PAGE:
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Vibrio cholerae

According to the World Health Organisation (WHO), cholera affects three to five million people worldwide and causes between 100,000 and 130,000 deaths per year.

 

We have prepared a recombinant form of Cholera toxin that can be used as a marker for neuronal cells, together with specific monoclonal antibodies for detection of the toxin.

Vibrio cholerae background

Vibrios are highly motile, curved shaped rods with a single polar flagellum that is used for self-propulsion. Vibrio cholerae is a non-spore-forming, gram-negative, facultative anaerobic bacterium of the family Vibrionaceae. V. cholerae is the causative agent of cholera, which is a diarrhoeal disease of the small intestine. Transmission of V.cholerae to humans occurs via the faecal-oral route and through the ingestion of contaminated water or food (WHO).

There are numerous serogroups of V. cholerae but until 1992 the only vibrios that caused epidemic cholera were of the serogroup O1. The O1 serogroup is classified as two biotypes, classical and El Tor, and is further classified into two major serotypes, Inaba (AC) and Ogawa (AB). In 1993, a new pathogenic serogroup emerged in Bangladesh that was designated O139 Bengal (Silva AJ).

Cholera is asymptomatic in many cases but does cause severe, watery diarrhoea and dehydration in some individuals, which if untreated can rapidly lead to death. Cholera is reported to be endemic in many countries and seven cholera pandemics have been reported globally. The current pandemic is characterized by the predominance of the O1 serogroup of the El Tor biotype, with sporadic emergence of serogroup O139 (WHO).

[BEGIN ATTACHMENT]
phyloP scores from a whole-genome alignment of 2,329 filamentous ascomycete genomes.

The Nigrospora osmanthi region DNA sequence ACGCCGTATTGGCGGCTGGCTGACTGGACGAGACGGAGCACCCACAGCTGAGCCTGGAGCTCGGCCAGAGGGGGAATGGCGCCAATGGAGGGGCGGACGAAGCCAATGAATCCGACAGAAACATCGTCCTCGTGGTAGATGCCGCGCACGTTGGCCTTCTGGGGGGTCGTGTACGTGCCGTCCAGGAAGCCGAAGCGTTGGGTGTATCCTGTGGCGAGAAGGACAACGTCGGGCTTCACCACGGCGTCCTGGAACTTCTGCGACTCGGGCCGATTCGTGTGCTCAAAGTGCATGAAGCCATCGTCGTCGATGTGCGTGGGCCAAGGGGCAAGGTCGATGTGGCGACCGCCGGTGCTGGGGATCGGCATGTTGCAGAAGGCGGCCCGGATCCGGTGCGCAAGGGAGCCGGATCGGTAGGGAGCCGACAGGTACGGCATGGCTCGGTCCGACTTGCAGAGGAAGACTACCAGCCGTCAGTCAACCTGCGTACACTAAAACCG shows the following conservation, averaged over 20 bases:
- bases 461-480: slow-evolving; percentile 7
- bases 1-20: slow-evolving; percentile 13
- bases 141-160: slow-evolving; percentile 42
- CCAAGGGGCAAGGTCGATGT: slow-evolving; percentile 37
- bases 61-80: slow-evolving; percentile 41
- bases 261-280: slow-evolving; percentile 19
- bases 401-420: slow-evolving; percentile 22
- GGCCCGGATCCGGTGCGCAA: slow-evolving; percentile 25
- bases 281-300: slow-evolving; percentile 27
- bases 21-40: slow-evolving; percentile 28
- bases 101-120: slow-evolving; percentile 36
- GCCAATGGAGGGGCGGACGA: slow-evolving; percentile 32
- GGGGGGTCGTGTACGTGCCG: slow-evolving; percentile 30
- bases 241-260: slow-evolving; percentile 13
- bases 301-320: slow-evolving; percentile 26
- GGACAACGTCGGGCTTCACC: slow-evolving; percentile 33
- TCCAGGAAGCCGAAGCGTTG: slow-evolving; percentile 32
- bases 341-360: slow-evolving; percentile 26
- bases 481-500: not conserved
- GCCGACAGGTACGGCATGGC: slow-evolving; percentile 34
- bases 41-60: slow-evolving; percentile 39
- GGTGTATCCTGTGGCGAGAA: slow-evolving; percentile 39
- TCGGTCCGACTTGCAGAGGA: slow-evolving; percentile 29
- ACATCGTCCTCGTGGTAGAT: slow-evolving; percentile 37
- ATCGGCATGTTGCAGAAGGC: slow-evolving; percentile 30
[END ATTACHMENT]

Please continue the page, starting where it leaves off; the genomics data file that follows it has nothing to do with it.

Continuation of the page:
The two major virulence factors expressed by V. cholerae O1 and O139 are cholera toxin (CT) and the toxin-coregulated pilus (TCP). Cholera toxin is an oligomeric complex made up of six protein subunits: a single copy of the A subunit and five copies of the B subunit. Subunit B binds to the cell surface via GM1 gangliosides on the surface of target cells. Once bound, the entire toxin complex is endocytosed by the cell and the cholera toxin A1 (CTA1) chain is released by the reduction of a disulfide bridge. Once inside the cell subunit A activates G protein which then activates adenylate cyclase, eventually leading to enhanced efflux of chloride ions from the intestinal cells, and rapid water loss via the intestine.

References

World Health Organization: Media centre; Cholera

Silva AJ, Benitez JA. (2016). Vibrio cholerae Biofilms and Cholera Pathogenesis. PLoS Negl Trop Dis.Feb 4;10(2):e0004330. PMID: 26845681

Vibrio cholerae Antigens

We offer recombinant Cholera toxin subunit B (CTXB) protein expressed in mammalian cells, which has been used as a marker for neuronal cells due to its high affinity for the GM1 ganglioside cell surface receptor on these cells. CTXB has no toxic activity by itself, and can therefore be used in cell culture. This Cholera toxin subunit B comprises Thr 22 – Asn 124 (Accession # P01556) from serotype O1 of Vibrio cholerae, and is fused with a polyhistidine tag at the C-terminus.

Vibrio Cholerae Antibodies

The Native Antigen Company offer a pair of monoclonal antibodies that are highly specific for the beta sub-unit of Cholera toxin, permitting the development of immunoassays and detection applications for the protein.

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